Running into other people – especially those groups that you can hear coming for the best part of an hour thanks to their shouting and carrying on – generally defeats the purpose of canyoning and bushwalking for me. Rather than feeling like I’m wandering through unspoilt wilderness, I end up thinking that I might as well be walking the tourist tracks around Katoomba.
That’s why I generally steer clear of the Mt Wilson area, despite knowing the exceptional quality of many of the canyons. Thankfully it is now well outside the ‘peak’ period, and while it is still warm enough and the days still have enough sunlight, the weekend warriors have packed away their ropes and harnesses until next summer.
I’d only decided to do this trip at the last minute, realising I had a day free which fortuitously lined up with the date that T1 had postponed his rained-out trip of two weeks ago to.
We made a reasonably early start, meeting at North Richmond for breakfast, then setting up the car shuffle and gearing up before 8.30am. There was a slight setback 100m down the path when we realised the keys to the shuffle car, parked on the side of the road just east of Range Hill, were locked inside one of the cars at Pierces Pass. Whoops!
The sun was shining brightly in the crisp autumn morning, with the stroll along the ridge-top most pleasant. At the rocky outcrops that mark the turnoff we were reminded of exactly what I hate about some of the knobs that enjoy the more accessible canyons, with an old CD player remote control left perched prominently on a pillar of rock. (Anyone know who / why?)
We were soon down the steep slope and in the creek, suiting up a short distance along under a pleasant overhang.
It wasn’t long before we were at the first, optional abseil, which we rigged as two single strands to speed the descent. It was then on to the next optional abseil which we did from a large tree beside the first actual canyon section.
The last abseil in this section is down a stunning waterfall, just before the junction with Corkscrew Canyon. As soon as I was at the bottom I realised that I recognised this waterfall. It turned out this was the very waterfall that first inspired me to learn to abseil and discover what this canyoning caper was all about some four or five years ago.
I knew I had done a ‘bushwalk’ with the NPA in this area, at a time where I still bushwalked in jeans and steel-caped boots, and had visited ‘The Corkscrew’. On this trip I remember the leader pointing out this very waterfall and explaining that some people came in that way, but you needed to abseil.
As we reversed the deep, lower section of Corkscrew Canyon, I was amazed how much of it was still crisp in my mind, from the waterfall climb-down to the actual corkscrew where the creek disappears for at least 100m under debris.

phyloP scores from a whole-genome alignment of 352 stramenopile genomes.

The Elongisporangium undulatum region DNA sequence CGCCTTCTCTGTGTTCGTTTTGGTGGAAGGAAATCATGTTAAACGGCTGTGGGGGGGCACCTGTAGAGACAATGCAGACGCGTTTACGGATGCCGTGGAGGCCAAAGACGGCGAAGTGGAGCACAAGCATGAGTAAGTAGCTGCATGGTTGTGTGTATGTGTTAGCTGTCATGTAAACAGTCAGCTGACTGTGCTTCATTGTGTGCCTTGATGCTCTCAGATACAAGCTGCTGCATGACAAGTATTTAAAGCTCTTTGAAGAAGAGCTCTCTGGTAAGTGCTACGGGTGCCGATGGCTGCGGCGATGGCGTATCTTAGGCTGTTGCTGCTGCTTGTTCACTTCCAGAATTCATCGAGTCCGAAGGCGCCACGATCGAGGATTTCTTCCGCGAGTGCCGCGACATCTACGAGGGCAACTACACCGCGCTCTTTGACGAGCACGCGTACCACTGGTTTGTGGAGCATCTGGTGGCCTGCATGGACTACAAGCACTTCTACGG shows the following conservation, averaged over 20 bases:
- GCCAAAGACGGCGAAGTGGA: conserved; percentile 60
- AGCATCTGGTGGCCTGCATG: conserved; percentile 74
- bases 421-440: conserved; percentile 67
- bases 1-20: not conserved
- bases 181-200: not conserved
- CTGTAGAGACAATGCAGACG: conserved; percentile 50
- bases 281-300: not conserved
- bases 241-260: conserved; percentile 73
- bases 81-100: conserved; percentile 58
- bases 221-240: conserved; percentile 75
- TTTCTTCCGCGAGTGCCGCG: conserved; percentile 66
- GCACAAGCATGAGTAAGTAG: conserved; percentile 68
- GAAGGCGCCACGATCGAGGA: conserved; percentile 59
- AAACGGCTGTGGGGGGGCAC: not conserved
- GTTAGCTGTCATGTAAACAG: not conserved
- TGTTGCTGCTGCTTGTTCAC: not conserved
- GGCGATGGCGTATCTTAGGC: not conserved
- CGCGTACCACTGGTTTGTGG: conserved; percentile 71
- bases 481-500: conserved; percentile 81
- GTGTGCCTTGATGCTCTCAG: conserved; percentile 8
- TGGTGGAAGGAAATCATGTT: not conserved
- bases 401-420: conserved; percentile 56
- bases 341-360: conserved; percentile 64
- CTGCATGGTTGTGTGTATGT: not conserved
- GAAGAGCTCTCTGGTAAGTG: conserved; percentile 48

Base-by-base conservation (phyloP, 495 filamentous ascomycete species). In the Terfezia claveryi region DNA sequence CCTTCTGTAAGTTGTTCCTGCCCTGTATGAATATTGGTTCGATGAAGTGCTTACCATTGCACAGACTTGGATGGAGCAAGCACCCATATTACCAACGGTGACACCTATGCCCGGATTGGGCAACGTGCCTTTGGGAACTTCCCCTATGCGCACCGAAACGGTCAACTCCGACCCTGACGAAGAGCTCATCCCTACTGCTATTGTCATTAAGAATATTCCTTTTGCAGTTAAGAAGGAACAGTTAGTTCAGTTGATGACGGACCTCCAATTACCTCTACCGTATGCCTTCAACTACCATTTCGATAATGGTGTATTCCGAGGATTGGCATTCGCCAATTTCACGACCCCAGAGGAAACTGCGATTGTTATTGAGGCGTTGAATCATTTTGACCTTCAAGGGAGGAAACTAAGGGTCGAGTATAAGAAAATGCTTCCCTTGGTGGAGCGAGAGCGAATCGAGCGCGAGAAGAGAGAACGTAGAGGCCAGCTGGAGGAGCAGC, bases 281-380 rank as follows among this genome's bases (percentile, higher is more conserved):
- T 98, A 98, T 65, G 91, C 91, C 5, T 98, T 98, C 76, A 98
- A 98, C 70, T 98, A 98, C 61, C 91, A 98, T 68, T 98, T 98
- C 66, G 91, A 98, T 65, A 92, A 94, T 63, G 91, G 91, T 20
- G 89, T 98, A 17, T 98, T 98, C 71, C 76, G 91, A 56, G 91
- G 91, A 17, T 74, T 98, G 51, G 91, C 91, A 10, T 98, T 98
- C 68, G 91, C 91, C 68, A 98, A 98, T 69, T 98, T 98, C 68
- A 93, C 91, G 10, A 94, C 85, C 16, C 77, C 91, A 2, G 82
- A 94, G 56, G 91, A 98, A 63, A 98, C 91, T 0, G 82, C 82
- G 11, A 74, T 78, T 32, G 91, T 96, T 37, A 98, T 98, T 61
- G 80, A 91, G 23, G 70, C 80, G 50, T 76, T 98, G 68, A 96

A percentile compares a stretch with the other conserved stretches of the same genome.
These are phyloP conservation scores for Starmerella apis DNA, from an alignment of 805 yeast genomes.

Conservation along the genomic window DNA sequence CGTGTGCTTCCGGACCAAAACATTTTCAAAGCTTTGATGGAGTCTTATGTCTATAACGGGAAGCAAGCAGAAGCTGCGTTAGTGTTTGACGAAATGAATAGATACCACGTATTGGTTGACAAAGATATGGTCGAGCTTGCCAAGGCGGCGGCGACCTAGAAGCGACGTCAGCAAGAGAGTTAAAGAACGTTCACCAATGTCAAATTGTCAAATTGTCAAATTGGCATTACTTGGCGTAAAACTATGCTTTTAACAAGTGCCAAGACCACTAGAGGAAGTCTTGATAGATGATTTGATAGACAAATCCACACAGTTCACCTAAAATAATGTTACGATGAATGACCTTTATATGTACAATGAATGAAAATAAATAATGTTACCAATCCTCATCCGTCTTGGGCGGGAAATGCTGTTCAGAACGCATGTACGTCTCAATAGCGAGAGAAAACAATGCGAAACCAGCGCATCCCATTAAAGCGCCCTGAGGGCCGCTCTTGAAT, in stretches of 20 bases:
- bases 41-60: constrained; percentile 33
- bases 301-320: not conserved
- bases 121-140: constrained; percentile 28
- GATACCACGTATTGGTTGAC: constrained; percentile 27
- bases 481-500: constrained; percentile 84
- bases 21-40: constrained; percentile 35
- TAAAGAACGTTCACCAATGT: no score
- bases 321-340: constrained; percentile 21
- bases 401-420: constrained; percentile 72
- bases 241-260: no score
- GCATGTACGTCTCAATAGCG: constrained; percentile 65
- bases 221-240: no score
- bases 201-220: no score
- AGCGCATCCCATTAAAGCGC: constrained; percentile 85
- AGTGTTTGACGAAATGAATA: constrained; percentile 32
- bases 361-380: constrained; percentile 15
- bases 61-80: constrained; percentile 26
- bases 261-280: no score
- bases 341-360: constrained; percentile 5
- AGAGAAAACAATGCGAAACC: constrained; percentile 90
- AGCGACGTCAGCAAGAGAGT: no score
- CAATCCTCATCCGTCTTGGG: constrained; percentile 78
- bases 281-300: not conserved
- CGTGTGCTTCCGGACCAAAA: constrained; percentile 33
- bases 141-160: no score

The corkscrew itself had changed for the worse. When I first came here most of the water still did a 180 degree turn before plunging down a whirlpool and underneath the terrestrial creek. A new second hole had appeared, but it was only taking a small amount of the water. Now it seems a third hole has opened up, swallowing the whole creek before the corkscrew begins. I guess it goes to show how quickly things can change in a canyon.
While I vaguely recalled another nice, if shallow upper canyon section, we turned back and continued down Bowens Creek. This section of canyon was lovely, with an incredible array of lush ferns.
We had lunch in a nice coachwood grove when the creek opened out, but despite some occasional beams of sunlight making it in the group was feeling rather cold, so we didn’t linger. Before moving on T1 did respond to a friendly dare and managed a questionable scramble and squeeze into an enormous cave half way up the cliff-line.
Further downstream the creek began to drop again, with most of the group doing another optional abseil rather than scrambling down through a small cave into the canyon section below. This lower section of canyon is spectacular, with one area particularly deep and dark.
There were a few fun jumps (onto sand), scrambles and a long, slippery log slide. While the upper section was vaguely familiar from all those years ago, this lower section was all new and it completely blew me away with just how deep, sustained and beautiful it was.
Towards the end we came to the junction with Range Creek (Hobnail Canyon) and decided that with the day still young we would reverse it as far as we could go. This was well worth the side trip, with Hobnail Canyon proving to be long and stunning, with several fun scrambles, squeezes and small caves to negotiate before finally reaching the top.
So with that we quickly made it back down to the junction, grabbed our packs and moved downstream to where the canyon ends. Soon enough we spotted the obvious exit on the right and began our scramble up.
By now the weather had changed for the worse, with clouds overhead threatening rain, so we didn’t dawdle, racing upwards. The exit went through a fun little tunnel, and a little later under a lovely overhand, with a scramble up a fixed line (for some) or the pagoda next to it taking us close to the top.
The cairns had clearly been breeding, with one over couple metres at one point, so the feet got a bit of a workout returning the rocks to their natural homes.
Then all to soon it was onto the fire trail and the pleasant bash along the ridge to the car. We finished off the shuffle, got changed and raced down the mountains for a beer and a feed, all before a drop of the threatened rain landed. Too easy.